December Book Review: Dishing Up Vermont
Entertaining loved ones from far away is one of the hallmarks of the holiday season for many of us. I have such great pride in our tiny northern state, with her beautiful landscapes: challenging and breathtaking in the hardest of winters, and yet lush and indulgent in the summers. I love to show off a little, when guests come visiting, we dine out at favorite restaurants and visit farming friends and take drives and walks in the mountains to look at the land. When we do these excursions for friends, I am also renewed in my pride of place and thankful that we are able to live here.
I picked up a copy of Dishing Up Vermont by Tracey Medeiros last year and was immediately drawn to the premise of this book, a collection of recipes and short articles from and about some of the food producers and restaurants that regularly honor us with their talents. I was hopeful that the book would represent Vermont as I see it, celebrating the differences between refinement and homespun.
Vermont Fresh Network, an organization that helps to broker and strengthen the relationships between farmer and chef, is the fitting beneficiary of some of the sales of this book, and as a big fan (and member) of the VFN, I was looking forward to trying the recipes in this book with great enthusiasm.
I have to acknowledge that creating this book must have been a complicated process for the author as the recipes come from all over the state and represent so many different sources, some are simple farmhouse recipes, and some more complicated restaurant dishes. The old saying that “too many cooks spoil the soup” does not always ring true.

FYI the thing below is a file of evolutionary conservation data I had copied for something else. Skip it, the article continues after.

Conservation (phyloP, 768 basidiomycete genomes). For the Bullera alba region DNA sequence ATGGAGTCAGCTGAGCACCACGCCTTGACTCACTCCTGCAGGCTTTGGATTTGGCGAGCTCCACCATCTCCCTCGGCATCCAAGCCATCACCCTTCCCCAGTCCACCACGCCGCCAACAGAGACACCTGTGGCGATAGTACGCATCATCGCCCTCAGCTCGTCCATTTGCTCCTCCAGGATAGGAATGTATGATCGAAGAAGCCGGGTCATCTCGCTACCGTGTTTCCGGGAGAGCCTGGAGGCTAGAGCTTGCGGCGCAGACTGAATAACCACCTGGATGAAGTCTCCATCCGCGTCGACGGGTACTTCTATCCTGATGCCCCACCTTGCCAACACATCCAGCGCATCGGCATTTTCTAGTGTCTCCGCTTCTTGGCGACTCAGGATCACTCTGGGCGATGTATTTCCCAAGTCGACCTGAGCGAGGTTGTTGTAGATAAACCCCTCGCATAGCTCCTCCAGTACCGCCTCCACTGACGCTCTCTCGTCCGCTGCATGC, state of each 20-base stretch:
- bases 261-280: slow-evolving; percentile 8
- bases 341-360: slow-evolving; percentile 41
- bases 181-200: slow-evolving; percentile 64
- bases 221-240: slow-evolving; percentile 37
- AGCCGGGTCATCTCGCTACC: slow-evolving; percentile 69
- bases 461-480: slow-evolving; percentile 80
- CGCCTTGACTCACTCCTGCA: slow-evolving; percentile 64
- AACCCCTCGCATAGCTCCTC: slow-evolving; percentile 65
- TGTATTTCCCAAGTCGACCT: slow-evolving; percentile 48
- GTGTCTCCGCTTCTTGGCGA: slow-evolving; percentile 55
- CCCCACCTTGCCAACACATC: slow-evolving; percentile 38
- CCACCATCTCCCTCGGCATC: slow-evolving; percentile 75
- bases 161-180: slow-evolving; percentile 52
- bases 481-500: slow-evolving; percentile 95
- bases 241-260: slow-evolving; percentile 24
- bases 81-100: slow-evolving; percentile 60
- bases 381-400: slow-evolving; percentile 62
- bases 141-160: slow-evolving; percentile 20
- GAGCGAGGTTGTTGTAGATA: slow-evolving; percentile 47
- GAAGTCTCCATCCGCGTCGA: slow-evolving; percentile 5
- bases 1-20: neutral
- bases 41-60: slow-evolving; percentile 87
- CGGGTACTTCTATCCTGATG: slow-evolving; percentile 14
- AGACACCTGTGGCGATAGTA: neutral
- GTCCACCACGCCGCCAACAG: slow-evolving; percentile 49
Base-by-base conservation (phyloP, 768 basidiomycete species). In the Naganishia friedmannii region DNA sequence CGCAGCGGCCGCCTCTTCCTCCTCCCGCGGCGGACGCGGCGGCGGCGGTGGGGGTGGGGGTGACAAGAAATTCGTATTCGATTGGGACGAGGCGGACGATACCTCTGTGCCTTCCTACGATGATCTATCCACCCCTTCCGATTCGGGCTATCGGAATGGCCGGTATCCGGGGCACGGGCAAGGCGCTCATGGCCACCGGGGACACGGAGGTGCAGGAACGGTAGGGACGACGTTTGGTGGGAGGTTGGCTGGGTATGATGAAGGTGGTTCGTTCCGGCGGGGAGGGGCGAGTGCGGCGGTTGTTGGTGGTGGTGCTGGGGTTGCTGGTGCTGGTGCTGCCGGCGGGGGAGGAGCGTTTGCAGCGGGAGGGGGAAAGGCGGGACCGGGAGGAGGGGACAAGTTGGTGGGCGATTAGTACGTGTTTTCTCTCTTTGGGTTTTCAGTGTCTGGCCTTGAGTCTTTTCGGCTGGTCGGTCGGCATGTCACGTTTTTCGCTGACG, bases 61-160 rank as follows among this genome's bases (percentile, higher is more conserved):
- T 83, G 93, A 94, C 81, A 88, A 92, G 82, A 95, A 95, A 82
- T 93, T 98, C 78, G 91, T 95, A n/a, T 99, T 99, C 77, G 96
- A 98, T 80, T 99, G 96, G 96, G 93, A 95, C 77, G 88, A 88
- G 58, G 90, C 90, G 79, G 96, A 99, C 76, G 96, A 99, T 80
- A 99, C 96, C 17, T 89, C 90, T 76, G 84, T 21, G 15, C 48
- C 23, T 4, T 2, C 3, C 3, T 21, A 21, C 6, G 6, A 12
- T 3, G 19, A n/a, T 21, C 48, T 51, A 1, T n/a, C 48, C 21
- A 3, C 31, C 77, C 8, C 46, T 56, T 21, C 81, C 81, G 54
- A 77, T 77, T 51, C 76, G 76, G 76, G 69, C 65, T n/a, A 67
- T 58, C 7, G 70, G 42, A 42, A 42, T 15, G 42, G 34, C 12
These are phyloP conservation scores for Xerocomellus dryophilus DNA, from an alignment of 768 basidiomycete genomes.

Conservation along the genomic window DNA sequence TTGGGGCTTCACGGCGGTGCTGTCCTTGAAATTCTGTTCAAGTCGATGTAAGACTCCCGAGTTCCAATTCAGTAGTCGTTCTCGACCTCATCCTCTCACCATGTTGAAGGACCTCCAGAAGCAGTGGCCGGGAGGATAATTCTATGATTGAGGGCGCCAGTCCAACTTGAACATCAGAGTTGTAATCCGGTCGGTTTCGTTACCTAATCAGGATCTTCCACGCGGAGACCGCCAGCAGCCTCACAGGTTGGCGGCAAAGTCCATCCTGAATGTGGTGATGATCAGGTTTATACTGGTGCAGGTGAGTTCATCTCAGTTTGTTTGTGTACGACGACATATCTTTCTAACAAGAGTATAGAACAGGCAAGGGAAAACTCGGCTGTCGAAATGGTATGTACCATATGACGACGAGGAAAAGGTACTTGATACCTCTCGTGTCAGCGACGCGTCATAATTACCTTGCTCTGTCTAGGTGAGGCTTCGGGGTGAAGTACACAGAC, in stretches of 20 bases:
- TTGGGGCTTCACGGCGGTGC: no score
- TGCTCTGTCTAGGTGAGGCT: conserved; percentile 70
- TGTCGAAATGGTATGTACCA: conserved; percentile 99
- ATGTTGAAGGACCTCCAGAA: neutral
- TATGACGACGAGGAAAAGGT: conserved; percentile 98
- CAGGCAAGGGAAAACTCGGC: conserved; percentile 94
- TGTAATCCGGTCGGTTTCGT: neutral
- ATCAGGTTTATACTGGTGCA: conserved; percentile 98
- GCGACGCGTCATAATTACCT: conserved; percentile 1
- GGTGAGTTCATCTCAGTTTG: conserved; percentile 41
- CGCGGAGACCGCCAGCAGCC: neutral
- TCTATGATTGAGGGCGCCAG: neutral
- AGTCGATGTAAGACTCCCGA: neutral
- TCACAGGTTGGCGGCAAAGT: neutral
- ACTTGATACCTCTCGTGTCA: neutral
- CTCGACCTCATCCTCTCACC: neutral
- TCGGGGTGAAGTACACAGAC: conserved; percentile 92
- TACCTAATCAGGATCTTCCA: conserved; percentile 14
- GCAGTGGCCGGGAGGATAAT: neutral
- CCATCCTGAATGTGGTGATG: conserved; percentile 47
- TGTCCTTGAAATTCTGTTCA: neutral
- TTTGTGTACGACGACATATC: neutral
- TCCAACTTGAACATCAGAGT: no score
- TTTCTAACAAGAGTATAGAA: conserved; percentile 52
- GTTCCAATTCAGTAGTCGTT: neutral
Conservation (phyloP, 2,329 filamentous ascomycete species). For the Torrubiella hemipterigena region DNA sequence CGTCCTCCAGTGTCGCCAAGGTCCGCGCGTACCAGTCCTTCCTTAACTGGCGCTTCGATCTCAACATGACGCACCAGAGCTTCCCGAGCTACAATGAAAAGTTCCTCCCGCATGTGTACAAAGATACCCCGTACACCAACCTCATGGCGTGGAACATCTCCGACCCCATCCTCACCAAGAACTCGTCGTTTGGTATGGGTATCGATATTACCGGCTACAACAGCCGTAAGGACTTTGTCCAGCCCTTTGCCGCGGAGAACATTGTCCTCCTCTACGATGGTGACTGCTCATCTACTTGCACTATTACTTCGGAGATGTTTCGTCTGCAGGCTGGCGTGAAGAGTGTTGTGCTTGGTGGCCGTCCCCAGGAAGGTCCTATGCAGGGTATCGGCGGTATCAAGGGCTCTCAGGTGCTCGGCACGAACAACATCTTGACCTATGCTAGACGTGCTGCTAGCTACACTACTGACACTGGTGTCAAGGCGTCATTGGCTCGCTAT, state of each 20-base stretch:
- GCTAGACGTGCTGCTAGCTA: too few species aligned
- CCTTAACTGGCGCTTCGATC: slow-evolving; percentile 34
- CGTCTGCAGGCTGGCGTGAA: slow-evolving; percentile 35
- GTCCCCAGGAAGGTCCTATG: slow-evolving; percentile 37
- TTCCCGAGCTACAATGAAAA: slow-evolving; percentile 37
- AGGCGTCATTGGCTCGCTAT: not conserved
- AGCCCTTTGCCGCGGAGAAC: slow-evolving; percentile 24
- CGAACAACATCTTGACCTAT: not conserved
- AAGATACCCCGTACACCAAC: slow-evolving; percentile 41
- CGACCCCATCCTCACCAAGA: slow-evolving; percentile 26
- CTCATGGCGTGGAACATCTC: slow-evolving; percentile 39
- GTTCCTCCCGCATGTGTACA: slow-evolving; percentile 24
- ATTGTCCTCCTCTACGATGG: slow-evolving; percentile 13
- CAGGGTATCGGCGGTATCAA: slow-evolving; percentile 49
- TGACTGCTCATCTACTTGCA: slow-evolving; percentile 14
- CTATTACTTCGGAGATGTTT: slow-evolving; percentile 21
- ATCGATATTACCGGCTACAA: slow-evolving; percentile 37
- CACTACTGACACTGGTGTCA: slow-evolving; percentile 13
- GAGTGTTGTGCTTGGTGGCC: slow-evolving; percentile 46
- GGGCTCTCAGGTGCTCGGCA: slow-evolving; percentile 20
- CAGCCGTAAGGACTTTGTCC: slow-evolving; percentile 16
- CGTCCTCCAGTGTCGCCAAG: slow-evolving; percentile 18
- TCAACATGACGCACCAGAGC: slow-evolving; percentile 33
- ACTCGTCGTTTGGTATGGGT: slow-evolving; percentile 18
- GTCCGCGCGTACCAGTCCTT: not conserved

Some of the recipes I tested and loved included some great brunch dishes, the Awesome Apple Pancake (which was indeed awesome), Blueberry-stuffed French Toast, Crowley Eggs au Gratin, and the Mini Frittatas with Zucchini, Goat Cheese and Tomatoes. On these darker winter mornings, each of them filled us up with warmth and goodness.
I also enjoyed the soups and stews I tested, including the Creamy Braising Greens Soup (which I believe was recently reprinted in the Burlington Free Press), Hope Farm’s Corn and Cheese Chowder, Hungarian Goulash and Venison Stew.
To us, above all, the best recipe in the book we tried was the Black Trumpets and Sweet Corn in Tarragon Cream Sauce, it embodied everything I love at this time of the year, salty, creamy, sweet, earthy and warm. A close second for the favorite spot would have to be the Flip-over Apple Cake, nutty and soft at the same time.
We also tested the Carrot Cake with Cream Cheese Frosting, which interestingly, omitting the frosting, is only a hop, skip and jump from vegan. Its presence in the same book bears a marked contrast to such great game recipes such as the Tortellini alla Farmstead Bolognese, which contains venison and ground beef in a rich tomato sauce. I suppose, about this book, one could say, “Only in Vermont”.